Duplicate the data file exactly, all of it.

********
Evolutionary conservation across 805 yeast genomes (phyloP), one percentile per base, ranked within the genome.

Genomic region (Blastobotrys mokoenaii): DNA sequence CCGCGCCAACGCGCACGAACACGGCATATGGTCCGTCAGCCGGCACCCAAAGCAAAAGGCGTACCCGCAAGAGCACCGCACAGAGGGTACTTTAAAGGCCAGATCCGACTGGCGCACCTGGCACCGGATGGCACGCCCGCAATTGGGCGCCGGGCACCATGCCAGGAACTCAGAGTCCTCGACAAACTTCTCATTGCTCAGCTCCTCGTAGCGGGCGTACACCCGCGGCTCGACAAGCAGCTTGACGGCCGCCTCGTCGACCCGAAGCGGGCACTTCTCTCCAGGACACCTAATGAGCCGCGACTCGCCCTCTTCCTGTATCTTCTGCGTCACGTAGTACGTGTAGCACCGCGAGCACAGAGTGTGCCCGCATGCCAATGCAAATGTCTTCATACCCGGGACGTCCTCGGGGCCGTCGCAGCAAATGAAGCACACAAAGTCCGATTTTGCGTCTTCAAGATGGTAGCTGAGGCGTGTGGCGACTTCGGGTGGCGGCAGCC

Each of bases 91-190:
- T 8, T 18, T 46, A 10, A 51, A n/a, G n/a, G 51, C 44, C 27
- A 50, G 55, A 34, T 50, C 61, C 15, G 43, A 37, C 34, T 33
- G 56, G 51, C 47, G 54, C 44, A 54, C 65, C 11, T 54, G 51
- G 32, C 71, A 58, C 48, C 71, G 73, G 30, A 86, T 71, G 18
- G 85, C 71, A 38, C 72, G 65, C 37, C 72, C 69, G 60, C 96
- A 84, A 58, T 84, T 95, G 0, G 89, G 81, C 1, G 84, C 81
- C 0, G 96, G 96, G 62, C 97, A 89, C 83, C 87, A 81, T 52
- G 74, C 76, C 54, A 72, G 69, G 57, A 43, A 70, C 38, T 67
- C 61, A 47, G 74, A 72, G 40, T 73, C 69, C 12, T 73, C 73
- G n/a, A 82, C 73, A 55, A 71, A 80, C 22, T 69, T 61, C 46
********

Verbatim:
Evolutionary conservation across 805 yeast genomes (phyloP), one percentile per base, ranked within the genome.

Genomic region (Blastobotrys mokoenaii): DNA sequence CCGCGCCAACGCGCACGAACACGGCATATGGTCCGTCAGCCGGCACCCAAAGCAAAAGGCGTACCCGCAAGAGCACCGCACAGAGGGTACTTTAAAGGCCAGATCCGACTGGCGCACCTGGCACCGGATGGCACGCCCGCAATTGGGCGCCGGGCACCATGCCAGGAACTCAGAGTCCTCGACAAACTTCTCATTGCTCAGCTCCTCGTAGCGGGCGTACACCCGCGGCTCGACAAGCAGCTTGACGGCCGCCTCGTCGACCCGAAGCGGGCACTTCTCTCCAGGACACCTAATGAGCCGCGACTCGCCCTCTTCCTGTATCTTCTGCGTCACGTAGTACGTGTAGCACCGCGAGCACAGAGTGTGCCCGCATGCCAATGCAAATGTCTTCATACCCGGGACGTCCTCGGGGCCGTCGCAGCAAATGAAGCACACAAAGTCCGATTTTGCGTCTTCAAGATGGTAGCTGAGGCGTGTGGCGACTTCGGGTGGCGGCAGCC

Each of bases 91-190:
- T 8, T 18, T 46, A 10, A 51, A n/a, G n/a, G 51, C 44, C 27
- A 50, G 55, A 34, T 50, C 61, C 15, G 43, A 37, C 34, T 33
- G 56, G 51, C 47, G 54, C 44, A 54, C 65, C 11, T 54, G 51
- G 32, C 71, A 58, C 48, C 71, G 73, G 30, A 86, T 71, G 18
- G 85, C 71, A 38, C 72, G 65, C 37, C 72, C 69, G 60, C 96
- A 84, A 58, T 84, T 95, G 0, G 89, G 81, C 1, G 84, C 81
- C 0, G 96, G 96, G 62, C 97, A 89, C 83, C 87, A 81, T 52
- G 74, C 76, C 54, A 72, G 69, G 57, A 43, A 70, C 38, T 67
- C 61, A 47, G 74, A 72, G 40, T 73, C 69, C 12, T 73, C 73
- G n/a, A 82, C 73, A 55, A 71, A 80, C 22, T 69, T 61, C 46